All those whose work has been included in issue 11 have now been notified, so if you submitted work for issue 11 and have not received notification of inclusion then, regrettably, on this occasion your submission was not successful. Please do feel free to try again, however, through www.firstwriter.com/Magazine. We have now begun accepting submissions for Issue 13.

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Want Major-League Publicity for Your Books?
http://www.NationalPublicitySummit.com/info/?10831 Meet over 100 national media at National Publicity Summit, October 24-27 in NYC.

How I got a literary agent
An interview with author Rob Riley

Rob Riley recently acquired an agent using firstwriter.com's database of literary agencies. We asked him about his writing, and how he found success.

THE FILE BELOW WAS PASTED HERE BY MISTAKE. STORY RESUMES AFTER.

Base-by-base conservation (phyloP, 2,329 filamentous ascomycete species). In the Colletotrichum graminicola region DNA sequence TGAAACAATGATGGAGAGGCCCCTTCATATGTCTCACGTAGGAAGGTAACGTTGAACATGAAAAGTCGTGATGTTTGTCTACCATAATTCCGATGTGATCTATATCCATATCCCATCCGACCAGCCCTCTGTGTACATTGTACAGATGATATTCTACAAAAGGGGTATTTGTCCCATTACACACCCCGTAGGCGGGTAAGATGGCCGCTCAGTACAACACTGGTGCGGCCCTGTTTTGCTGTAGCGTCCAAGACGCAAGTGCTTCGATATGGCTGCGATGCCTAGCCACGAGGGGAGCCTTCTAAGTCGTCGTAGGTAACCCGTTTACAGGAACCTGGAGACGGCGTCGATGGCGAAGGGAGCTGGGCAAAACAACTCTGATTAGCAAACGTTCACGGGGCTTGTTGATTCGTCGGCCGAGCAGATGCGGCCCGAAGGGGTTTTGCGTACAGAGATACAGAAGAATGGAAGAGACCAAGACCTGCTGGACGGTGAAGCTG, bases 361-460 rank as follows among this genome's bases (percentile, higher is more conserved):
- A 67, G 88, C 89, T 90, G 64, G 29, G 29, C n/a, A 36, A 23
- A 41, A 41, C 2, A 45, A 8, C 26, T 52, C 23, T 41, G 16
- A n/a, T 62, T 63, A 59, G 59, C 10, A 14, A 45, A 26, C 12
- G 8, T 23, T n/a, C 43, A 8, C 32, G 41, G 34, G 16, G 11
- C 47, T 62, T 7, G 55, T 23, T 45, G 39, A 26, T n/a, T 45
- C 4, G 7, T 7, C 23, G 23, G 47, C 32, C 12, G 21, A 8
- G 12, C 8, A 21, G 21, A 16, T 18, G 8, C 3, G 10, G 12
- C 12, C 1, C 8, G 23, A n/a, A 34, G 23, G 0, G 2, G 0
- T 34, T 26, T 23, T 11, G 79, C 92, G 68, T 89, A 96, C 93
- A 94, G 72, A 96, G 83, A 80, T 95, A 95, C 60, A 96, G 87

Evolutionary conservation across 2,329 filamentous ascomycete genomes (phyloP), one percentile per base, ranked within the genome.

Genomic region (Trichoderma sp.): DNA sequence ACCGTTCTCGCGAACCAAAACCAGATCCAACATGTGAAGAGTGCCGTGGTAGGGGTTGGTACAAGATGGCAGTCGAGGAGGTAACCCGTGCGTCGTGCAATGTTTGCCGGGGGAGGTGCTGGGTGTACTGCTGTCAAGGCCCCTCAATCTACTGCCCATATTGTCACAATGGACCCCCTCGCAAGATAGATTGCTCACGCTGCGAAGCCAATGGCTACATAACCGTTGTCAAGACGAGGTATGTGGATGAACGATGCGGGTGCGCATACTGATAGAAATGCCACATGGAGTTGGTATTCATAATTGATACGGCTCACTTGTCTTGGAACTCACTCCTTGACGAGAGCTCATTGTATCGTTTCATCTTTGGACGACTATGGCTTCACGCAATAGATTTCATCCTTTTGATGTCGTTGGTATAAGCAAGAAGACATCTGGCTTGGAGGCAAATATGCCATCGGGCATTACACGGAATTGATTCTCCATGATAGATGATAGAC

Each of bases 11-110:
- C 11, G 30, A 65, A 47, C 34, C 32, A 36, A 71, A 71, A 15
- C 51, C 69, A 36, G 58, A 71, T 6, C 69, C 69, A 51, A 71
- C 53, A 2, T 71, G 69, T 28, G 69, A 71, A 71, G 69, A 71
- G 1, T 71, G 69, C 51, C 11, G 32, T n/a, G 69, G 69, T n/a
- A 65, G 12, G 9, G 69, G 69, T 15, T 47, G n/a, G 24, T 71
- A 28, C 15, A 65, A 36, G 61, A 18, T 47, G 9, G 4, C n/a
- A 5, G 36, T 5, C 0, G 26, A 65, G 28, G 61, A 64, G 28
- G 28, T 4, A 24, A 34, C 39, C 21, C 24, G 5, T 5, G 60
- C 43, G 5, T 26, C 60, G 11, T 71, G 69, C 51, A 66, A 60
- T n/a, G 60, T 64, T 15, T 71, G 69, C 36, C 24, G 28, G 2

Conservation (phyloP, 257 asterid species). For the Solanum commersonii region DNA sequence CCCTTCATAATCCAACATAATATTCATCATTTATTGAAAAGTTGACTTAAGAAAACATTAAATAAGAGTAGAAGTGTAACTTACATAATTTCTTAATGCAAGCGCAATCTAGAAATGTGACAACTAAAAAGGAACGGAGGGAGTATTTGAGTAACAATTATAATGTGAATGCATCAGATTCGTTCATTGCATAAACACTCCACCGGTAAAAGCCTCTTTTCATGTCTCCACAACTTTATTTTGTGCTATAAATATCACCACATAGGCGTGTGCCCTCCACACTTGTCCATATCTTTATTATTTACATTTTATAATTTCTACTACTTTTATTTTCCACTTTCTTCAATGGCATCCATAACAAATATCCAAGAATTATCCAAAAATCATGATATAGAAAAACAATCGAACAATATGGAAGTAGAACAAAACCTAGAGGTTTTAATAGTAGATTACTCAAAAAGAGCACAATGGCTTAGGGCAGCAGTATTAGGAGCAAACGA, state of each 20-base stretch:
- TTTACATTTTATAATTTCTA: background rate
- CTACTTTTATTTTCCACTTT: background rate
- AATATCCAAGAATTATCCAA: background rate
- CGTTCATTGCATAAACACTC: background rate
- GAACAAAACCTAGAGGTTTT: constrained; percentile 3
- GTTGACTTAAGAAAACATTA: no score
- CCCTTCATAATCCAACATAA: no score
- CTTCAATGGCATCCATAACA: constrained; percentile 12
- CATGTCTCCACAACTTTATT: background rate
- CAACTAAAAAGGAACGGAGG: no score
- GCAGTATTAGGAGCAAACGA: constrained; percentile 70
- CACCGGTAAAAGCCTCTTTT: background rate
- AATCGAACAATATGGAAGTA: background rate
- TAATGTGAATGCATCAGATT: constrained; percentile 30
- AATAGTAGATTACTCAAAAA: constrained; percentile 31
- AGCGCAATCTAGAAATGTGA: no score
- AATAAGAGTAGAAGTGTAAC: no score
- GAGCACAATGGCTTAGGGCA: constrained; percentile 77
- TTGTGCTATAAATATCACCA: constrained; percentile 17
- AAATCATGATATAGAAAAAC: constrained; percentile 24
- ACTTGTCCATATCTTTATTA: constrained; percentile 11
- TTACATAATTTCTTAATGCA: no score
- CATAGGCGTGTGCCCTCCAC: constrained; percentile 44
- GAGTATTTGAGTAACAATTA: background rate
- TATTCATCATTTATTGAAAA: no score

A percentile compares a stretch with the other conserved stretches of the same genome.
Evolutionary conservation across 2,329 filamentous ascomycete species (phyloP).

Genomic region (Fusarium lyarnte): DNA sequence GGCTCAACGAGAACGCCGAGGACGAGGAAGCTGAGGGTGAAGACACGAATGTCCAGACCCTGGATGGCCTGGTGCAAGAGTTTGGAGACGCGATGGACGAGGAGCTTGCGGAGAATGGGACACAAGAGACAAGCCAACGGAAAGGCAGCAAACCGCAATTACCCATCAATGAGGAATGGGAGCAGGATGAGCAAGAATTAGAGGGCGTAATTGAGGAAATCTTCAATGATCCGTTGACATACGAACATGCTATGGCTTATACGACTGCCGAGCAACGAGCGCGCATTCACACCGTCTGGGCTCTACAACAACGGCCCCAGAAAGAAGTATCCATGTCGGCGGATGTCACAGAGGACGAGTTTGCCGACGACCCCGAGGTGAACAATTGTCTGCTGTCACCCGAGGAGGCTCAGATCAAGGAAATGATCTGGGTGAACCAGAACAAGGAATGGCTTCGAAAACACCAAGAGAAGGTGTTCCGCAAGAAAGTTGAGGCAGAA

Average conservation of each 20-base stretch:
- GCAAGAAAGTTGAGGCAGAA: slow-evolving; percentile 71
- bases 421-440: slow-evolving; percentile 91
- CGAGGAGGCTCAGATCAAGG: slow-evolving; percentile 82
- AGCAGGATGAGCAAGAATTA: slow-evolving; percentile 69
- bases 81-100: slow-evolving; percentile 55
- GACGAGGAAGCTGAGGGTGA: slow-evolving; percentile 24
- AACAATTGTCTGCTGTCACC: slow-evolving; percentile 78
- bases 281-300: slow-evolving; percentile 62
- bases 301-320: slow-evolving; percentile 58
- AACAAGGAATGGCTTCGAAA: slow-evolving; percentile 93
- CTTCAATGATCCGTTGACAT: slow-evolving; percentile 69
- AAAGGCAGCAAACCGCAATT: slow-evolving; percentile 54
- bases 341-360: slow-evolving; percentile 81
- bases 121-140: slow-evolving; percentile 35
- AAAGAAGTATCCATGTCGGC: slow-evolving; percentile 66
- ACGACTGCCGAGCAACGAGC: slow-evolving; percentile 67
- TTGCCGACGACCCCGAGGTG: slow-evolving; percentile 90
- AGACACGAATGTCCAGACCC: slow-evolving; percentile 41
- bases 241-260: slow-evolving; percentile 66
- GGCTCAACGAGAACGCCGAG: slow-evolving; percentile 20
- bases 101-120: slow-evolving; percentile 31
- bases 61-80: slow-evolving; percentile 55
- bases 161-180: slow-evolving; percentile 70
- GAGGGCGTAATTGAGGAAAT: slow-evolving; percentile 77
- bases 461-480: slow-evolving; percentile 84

fw: Thank you for taking the time to share your story with us, Rob. Tell us a little bit the book you recently placed with a literary agency.

RR: My book is titled Dead Last and is a PI mystery novel, told in first person. The main character, Jack Blanchard, investigates the hit-and-run murder of a wealthy Wall Street investor. The trail leads him from rural Wisconsin to the inner city streets of Milwaukee, and ends in Manhattan.

fw: Where did you get your inspiration from?

RR: I’d been a cop for over thirty years in Milwaukee…22 as a detective…and have a built-in repository for all manner of detective stories. Dead Last is one of many on the block.

fw: That must provide a lot of source material! How did you go about starting to get it all down on paper?

RR: I developed a routine over the years of writing at least three days a week. I always tried for five or six days. If I get 1–2 pages of final copy at each sitting, I’m happy. I almost always get that much. My only tip: force yourself to the typewriter/word processor if you must, and start typing away. Review and correct your previous material to get a jump-start. If you don’t, you’ll never finish a project.